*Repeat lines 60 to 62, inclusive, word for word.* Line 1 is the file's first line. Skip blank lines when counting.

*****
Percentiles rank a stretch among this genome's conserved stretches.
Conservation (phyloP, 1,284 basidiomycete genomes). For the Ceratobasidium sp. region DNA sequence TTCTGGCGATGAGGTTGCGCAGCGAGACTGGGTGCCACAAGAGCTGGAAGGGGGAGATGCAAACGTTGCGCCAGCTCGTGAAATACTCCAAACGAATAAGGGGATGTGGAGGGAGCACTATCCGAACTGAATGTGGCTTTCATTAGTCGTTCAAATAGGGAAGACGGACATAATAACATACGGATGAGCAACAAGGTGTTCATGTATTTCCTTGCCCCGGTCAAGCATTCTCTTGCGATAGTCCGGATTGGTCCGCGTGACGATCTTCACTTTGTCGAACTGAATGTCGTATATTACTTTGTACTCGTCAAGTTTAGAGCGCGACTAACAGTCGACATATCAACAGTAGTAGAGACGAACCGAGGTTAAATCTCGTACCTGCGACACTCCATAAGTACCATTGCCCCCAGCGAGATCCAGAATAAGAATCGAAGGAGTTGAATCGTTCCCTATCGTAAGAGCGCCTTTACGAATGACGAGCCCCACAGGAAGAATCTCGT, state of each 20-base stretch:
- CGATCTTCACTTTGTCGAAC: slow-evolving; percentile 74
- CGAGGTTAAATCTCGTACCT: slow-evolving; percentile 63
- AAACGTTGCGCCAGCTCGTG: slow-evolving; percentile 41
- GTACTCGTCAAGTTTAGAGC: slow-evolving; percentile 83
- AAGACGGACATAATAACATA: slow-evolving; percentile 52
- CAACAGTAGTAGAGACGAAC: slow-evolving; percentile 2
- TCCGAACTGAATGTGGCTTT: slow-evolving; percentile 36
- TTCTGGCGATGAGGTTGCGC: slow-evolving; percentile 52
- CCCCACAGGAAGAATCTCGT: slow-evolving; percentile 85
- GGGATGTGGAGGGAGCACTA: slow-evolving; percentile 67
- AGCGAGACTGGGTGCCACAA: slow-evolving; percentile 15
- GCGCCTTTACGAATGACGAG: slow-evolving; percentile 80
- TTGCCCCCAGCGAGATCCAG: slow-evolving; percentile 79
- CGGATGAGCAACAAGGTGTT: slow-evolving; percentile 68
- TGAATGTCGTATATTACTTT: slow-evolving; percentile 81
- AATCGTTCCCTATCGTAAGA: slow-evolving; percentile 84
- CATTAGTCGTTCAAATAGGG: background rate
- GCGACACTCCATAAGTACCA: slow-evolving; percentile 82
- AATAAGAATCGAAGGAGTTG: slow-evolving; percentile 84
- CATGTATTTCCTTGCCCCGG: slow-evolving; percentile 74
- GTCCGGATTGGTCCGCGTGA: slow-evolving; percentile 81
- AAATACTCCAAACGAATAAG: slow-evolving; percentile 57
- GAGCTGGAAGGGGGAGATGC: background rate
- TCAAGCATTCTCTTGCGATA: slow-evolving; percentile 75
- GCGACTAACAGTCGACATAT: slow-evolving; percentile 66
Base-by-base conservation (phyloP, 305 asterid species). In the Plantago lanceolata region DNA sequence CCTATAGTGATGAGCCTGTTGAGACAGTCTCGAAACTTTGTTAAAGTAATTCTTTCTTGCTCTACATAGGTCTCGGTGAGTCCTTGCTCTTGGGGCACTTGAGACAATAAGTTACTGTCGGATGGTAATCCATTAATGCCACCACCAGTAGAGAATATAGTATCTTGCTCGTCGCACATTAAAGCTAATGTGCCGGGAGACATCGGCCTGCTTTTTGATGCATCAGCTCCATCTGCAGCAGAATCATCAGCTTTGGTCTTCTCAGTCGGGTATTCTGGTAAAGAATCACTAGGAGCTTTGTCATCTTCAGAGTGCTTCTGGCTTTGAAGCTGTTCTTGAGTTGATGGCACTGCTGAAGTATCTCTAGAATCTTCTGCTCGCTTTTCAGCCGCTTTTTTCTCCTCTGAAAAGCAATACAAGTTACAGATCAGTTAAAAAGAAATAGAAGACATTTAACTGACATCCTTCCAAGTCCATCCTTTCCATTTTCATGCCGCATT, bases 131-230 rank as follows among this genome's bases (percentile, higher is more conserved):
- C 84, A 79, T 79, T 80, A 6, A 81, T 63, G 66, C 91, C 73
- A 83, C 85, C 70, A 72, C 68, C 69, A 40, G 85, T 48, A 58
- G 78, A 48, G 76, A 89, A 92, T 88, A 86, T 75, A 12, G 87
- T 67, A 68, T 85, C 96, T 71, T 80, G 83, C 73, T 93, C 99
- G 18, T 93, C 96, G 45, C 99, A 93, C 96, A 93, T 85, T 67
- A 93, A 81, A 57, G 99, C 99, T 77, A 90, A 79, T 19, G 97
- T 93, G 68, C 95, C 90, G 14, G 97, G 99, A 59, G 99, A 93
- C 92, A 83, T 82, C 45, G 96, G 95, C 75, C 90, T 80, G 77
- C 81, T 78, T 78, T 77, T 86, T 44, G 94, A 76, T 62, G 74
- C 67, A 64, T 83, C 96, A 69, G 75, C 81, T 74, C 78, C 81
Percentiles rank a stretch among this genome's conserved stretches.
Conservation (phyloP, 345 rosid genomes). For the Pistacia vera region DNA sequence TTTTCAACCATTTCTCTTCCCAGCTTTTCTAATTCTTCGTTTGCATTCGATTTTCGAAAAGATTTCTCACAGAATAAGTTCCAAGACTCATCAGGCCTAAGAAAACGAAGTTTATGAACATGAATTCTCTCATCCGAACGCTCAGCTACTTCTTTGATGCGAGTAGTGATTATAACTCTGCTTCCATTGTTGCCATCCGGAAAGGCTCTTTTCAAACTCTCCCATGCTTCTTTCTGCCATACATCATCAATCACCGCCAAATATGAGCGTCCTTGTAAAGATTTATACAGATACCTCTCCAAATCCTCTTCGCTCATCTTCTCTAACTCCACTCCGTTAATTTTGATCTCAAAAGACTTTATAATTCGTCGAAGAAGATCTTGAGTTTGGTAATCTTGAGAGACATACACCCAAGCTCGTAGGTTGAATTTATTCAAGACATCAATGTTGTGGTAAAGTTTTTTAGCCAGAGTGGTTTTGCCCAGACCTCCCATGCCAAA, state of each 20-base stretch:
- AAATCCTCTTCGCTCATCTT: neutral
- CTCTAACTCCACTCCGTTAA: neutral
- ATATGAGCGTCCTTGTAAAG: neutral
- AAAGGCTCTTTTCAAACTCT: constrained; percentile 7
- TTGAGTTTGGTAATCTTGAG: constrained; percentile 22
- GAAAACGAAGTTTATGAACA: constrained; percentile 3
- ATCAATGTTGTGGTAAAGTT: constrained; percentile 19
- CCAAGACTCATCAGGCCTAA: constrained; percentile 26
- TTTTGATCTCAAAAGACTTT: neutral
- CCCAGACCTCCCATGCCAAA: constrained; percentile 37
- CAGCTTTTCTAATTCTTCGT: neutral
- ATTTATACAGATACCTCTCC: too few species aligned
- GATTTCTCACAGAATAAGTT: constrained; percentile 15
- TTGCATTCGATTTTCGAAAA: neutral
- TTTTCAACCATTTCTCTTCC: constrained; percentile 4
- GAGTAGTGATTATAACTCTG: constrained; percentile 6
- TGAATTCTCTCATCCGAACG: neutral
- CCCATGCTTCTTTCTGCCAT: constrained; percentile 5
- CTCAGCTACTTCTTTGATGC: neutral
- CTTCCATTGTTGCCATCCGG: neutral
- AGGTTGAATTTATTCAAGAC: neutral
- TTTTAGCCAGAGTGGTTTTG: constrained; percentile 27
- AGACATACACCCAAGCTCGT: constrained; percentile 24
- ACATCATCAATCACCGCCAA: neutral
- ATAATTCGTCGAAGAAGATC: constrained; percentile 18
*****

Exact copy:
- CTTCCATTGTTGCCATCCGG: neutral
- AGGTTGAATTTATTCAAGAC: neutral
- TTTTAGCCAGAGTGGTTTTG: constrained; percentile 27